08.03.01 Introduction

Bill Heinrich  -  Jan 07, 2016  -  Comments Off on 08.03.01 Introduction

08.03.01 Introduction  

As has already been noted, a number of Jewish writings have been presented to help illustrate the thoughts and opinions of some rabbis at the time of Jesus. There is a tendency among some scholars today to believe that some rabbis copied the teachings of Jesus without giving Him credit.  However, they fail to recognize that many righteous rabbis lived at the time of Jesus, and like Jesus, they too, were interested in living lives honorable to God. Naturally, they would have made comments similar to those of Jesus, because they and He based their instructions on the Hebrew Bible. The classic example is the Eighteen Benedictions,[1] of which a shortened form is found in Matthew 6.[2]


08.03.01.Q1 Are all rabbinic writings reflective of the time of Jesus? 

Clearly the answer is “no,” and that makes discernment of those writings all the more challenging.[3] Critics have often stated that the Mishnah and Talmud were written centuries after Jesus and, therefore, are not trustworthy sources for two reasons:[4]

  1. Many evangelical scholars today believe these writings idealize what first century Judaism should have been like and, therefore, are historically inaccurate.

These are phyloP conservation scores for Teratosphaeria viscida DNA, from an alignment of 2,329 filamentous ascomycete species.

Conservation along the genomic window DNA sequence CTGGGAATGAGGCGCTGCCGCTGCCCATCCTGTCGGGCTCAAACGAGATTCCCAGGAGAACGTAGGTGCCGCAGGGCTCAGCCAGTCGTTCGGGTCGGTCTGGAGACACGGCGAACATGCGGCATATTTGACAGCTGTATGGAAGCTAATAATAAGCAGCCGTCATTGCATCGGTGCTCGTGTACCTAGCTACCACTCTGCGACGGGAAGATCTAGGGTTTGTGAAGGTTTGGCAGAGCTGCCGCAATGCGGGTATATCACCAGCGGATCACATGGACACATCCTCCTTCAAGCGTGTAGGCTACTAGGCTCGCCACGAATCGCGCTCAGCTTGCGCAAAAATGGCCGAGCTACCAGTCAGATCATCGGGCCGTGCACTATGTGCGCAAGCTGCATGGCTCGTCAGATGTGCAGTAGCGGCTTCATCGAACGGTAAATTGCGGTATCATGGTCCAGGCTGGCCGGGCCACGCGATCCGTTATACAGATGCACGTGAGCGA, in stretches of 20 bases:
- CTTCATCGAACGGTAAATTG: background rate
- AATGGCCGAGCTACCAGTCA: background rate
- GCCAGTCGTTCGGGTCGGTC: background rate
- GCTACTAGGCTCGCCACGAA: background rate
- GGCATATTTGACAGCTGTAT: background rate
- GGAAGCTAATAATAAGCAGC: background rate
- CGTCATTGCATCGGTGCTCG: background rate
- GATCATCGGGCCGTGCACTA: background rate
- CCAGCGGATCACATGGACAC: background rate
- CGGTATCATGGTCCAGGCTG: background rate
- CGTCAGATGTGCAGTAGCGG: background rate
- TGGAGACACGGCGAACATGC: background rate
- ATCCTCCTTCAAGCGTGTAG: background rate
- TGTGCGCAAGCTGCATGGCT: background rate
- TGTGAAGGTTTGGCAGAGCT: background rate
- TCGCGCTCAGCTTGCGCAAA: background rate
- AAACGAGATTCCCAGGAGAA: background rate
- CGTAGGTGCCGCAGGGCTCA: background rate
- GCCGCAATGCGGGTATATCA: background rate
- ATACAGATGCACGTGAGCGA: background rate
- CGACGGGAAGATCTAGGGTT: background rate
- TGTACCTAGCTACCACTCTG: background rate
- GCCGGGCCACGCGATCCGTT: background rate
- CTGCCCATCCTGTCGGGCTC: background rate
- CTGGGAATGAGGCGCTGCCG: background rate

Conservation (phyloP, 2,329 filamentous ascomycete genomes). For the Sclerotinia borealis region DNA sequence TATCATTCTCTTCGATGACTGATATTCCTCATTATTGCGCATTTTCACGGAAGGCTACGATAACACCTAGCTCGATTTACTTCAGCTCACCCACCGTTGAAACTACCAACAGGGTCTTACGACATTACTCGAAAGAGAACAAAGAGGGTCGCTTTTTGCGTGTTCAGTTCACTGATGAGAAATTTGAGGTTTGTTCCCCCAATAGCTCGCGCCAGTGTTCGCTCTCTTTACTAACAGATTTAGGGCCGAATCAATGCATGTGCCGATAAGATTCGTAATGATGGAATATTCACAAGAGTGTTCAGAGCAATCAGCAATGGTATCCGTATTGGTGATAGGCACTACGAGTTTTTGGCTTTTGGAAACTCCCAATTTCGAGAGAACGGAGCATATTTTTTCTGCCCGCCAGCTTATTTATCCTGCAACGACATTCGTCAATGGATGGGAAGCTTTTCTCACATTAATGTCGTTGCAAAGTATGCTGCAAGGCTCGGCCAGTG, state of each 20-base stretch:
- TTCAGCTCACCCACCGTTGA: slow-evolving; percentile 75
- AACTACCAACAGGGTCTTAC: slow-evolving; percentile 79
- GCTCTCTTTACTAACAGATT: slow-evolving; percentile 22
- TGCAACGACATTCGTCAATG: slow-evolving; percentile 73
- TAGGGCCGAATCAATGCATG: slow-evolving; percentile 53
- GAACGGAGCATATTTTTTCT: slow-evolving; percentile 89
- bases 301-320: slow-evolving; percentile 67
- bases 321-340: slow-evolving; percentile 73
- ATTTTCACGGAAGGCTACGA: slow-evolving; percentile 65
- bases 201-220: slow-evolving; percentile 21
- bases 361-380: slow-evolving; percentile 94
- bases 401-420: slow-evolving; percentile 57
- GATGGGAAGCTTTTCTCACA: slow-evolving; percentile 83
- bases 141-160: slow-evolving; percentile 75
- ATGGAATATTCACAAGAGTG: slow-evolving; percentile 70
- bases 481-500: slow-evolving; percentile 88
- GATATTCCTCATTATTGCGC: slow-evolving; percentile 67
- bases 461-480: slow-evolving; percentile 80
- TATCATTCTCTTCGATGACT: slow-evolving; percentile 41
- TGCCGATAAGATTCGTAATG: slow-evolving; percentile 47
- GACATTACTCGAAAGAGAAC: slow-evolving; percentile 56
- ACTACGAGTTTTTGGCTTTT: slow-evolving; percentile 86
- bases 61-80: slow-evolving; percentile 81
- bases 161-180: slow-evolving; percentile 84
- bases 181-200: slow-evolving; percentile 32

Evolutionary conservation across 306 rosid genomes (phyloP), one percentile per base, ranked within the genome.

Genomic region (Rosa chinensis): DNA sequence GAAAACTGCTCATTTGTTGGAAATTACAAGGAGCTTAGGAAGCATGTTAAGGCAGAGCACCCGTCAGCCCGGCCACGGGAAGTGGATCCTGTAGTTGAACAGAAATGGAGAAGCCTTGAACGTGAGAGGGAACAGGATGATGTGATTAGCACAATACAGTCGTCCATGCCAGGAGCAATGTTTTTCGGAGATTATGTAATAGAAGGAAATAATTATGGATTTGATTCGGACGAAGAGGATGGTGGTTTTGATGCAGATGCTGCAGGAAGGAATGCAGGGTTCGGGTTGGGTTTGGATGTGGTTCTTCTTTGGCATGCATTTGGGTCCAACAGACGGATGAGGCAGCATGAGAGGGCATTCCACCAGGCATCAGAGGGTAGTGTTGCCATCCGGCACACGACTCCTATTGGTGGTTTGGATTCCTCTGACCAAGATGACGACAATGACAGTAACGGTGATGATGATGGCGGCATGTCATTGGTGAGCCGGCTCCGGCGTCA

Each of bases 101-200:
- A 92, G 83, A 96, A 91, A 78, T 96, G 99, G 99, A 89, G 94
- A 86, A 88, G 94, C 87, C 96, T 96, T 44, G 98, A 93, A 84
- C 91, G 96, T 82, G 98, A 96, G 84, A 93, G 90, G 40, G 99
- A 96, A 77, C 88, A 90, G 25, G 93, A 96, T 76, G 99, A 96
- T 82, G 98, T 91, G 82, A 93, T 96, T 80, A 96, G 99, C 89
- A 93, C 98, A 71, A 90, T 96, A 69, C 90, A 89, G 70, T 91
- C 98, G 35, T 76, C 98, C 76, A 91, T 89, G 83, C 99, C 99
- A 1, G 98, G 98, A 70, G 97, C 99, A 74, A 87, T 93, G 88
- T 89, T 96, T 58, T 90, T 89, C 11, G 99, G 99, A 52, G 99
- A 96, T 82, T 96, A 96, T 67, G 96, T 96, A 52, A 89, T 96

1. Some beliefs of the Jews changed over time toward a Christian perspective and, therefore, these two writings are historically inaccurate.

What critics fail to acknowledge is that many of the Jewish teachings were taught centuries before they were recorded, as these were passed down orally from generation to generation. In fact, many originated before the time of Jesus.[5] The portrait of the Jewish people has so often been stigmatized in a negative manner, that the very idea some Jews were righteous and sincere about God seems to be foreign to some scholars. Mary and Joseph were righteous not only when Jesus was born, but throughout their entire lives and were faithful to Old Testament teachings.  And so were many others, including rabbis.  Therefore, it should not be surprising that some New Testament and Jewish writings are similar.  An example is this:  This writer has often asked students what is the first word they think of when discussing the Pharisees. The answer is almost always the same – hypocrites. Yet only a small percentage of the 6,000 Pharisees were the leaders of the sect who confronted Jesus. There were many variations within the world of Pharisees, as illustrated by the differences between the two major rabbinic schools of theology: those of Rabbi Hillel and those of Rabbi Shammai.

[1]. See Appendix 18.


[2]. Fischer, The Gospels in Their Jewish Context. (Lecture on CD/MP3). Week 8, Session 2.


[3]. See the video 02.02.01.V “The Significance of Inter-Testamental Writings: By Dr. Douglas Finkbeiner.


[4]. While there is an element of truth to this statement, for the most part, both views are inaccurate perceptions.


[5]. See video 02.02.16.V where Messianic Rabbi Dr. John Fischer discusses Jewish writings and why they are important in understanding the New Testament.


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